Story of Tipu Sultan

Tiger of Mysore in India

Tipu Sultan portrait by Johan Zoffany

Tipu Sultan’s Early Years – Childhood & Adolescence

Tipu Sultan of Mysore was an inspiring and fascinating personality of the Indian history.

His actual name was Fateh Ali as originally named by his parents Hyder Ali and Begum Fatima Fakhar un-Nisa (Hyder Ali’s second wife).

Later he was given the nick name of ‘Tipu’ inspired by the local Saint Tipu Mastan Aulia in the region at that time.

Tipu Sultan is usually known now as the "Tiger of Mysore."

Fateh Ali was born in 1750 in Devanhalli which was located very close to Devanhalli Fort. The area around that place was known as ‘Khas Bagh’. \

Currently, it is now a part of Mangalore (earlier Bangalore in India)

As Tipu Sultan was a son of a Sultan, he had some of the best tutors to teach him various skills like riding, shooting, swordsmanship.

Growing up, Tipu received a good education that included military training, riding, swordsmanship, and shooting. He was exposed to politics and military affairs from a young age, often accompanying his father on military campaigns.

In 1766, at the age of 15, Tipu Sultan got his first taste of battle when he accompanied his father in the First Mysore War against the British East India Company. This marked the beginning of Tipu's lifelong struggle against Britis colonialism.

Tipu Sultan first hands on war experience started at age 15 with his own around 3000 soldiers and captured the Malabar Chief and made him surrender.
Tipu Sultan fought alongside his father in many battles over the years, including the Second Mysore War from 1780-1784.

He played a crucial role in the Mysore army's victories against the British, such as at the Battle of Pollilur in 1780 where he inflicted a major defeat on the British forces.

Tipu Sultan’s Coronation

Tipu Sultan 2

In 1782, Hyder Ali died from cancer, and Tipu Sultan became the new ruler of Mysore at the age of 31.

He inherited a kingdom that was at war with the British and faced threats from the Maratha Empire and the Nizam of Hyderabad.

First Anglo-Mysore War – 1767

The First Anglo-Mysore War happened from 1767 – 1769. When Tipu’s Father Hyder Ali was alive and was Sultan of Mysore.

It had a long intriguing history of conflict between the Sultanate of Mysore and the East India Company.

It is also believed that Nizam of Hyderabad, Asif Jah II, played a role in starting this war between Mysore and British.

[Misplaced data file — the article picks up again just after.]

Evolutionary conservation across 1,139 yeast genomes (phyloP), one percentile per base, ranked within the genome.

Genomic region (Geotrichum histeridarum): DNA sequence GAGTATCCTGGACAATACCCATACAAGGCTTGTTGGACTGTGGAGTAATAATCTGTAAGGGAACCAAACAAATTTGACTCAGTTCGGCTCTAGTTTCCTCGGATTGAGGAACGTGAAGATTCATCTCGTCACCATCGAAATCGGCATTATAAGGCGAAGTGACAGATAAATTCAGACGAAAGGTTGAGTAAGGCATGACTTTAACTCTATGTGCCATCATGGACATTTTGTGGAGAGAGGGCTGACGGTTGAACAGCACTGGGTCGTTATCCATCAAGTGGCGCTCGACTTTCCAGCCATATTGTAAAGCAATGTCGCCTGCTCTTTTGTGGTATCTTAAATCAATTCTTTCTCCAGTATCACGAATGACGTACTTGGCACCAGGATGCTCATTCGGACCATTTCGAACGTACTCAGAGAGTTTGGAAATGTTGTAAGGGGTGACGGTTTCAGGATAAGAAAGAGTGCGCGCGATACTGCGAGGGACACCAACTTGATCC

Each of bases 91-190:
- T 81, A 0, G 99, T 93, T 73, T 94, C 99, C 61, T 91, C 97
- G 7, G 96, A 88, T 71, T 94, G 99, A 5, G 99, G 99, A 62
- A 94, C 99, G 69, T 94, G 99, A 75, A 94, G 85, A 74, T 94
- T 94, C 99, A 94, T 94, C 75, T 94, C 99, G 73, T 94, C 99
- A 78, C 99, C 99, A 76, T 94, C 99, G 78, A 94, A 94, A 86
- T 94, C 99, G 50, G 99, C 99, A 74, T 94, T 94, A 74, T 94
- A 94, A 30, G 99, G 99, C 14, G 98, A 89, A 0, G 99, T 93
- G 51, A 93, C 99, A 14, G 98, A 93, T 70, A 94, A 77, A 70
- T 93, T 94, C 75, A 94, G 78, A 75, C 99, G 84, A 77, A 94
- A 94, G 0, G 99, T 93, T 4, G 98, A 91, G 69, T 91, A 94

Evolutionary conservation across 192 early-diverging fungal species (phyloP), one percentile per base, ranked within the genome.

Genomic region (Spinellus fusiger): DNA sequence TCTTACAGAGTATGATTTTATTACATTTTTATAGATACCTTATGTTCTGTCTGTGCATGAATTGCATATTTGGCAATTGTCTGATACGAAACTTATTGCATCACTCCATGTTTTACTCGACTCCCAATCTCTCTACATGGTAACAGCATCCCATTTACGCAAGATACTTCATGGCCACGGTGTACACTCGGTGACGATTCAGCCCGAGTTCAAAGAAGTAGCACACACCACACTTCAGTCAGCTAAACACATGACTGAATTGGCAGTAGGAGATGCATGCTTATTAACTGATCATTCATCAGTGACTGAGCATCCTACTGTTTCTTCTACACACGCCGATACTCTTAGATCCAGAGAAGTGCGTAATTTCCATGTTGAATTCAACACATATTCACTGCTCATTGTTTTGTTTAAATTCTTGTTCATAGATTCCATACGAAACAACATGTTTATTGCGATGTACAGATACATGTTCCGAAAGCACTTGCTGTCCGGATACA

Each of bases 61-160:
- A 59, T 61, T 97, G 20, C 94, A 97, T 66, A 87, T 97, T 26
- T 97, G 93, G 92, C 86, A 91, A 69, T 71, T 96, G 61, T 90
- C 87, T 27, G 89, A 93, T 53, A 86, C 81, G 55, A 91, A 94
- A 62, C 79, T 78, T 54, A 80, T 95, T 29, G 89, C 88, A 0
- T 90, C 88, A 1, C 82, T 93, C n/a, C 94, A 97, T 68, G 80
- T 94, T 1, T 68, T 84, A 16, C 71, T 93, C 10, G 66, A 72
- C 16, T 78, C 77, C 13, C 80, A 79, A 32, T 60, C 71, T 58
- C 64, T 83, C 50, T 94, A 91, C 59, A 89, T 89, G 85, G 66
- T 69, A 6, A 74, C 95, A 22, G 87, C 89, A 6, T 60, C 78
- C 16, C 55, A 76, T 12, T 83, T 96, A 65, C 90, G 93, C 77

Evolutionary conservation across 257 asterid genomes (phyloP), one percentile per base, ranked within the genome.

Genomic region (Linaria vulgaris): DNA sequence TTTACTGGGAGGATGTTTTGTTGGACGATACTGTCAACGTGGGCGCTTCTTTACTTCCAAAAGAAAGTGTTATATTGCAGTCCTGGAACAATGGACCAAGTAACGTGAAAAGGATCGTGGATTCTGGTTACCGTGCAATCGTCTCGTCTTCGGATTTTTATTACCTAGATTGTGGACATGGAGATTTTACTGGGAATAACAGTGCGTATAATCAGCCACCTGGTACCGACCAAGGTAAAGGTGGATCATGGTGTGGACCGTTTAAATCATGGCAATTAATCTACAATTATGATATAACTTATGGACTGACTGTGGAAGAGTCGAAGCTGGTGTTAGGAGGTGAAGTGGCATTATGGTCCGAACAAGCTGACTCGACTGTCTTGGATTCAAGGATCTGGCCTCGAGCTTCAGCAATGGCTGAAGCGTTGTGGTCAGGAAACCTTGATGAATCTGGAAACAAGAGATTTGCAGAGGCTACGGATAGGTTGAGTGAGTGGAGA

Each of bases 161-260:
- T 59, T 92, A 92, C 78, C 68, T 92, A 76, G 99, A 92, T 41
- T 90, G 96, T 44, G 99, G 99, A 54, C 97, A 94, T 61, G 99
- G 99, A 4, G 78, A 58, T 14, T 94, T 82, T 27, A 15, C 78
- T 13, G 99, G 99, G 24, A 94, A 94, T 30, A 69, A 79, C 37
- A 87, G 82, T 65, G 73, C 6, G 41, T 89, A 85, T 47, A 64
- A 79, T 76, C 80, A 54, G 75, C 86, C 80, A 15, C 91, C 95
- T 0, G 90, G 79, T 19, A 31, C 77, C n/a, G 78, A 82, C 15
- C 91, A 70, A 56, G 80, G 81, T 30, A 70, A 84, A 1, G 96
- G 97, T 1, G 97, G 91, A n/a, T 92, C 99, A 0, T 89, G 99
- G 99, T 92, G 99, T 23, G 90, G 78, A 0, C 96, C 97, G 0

However, with brilliant military acumen of Hyder Ali, British forces were defeated in this war.

Second Mysore War – 1780 & Treaty of Mangalore

The war between British and Tipu Sultan started in 1780. Tipu as son of Hyder Ali was about 30 years old and had turned into a capable military general and administrator.

Tipu Sultan was able to repel the British forces tactfully and made British to sign the Treaty of Mangalore with him, bringing an end to the Second Mysore War.

This began a period of relative peace that allowed him to focus more on developing his kingdom.

During this time, Tipu Sultan also expanded his territories to the Malabar Coast in the west.

He invaded Malabar and came into conflict with the Hindu Zamorin rulers there.

Tipu's Malabar campaign remains controversial to this day, with some accusing him of intolerance and forced conversions in the region.

Third Mysore War 1790 & Turbulent Peace With British

Tipu Sultan Swords

However, peace with the British did not last long. The Third Mysore War broke out in 1790 when the British East India Company convinced the Marathas and the Nizam of Hyderabad to attack Mysore from multiple sides. This began a four-year struggle for Tipu Sultan to defend his kingdom.

Tipu fought valiantly but the odds were stacked against him. The Mysore army faced the combined forces of the British, Marathas, and Hyderabad.

In 1792, the British forces advanced on Tipu's capital Srirangapatna and laid siege to it.

Treaty of Srirangapatna – 1792

Tipu Sultan 5

Tipu was forced to sign the Treaty of Srirangapatna in 1792 after the siege.
The treaty resulted in half of Mysore's territories being ceded to the British and their allies.

Tipu also had to pay a large war indemnity and surrender two of his sons as hostages to the British.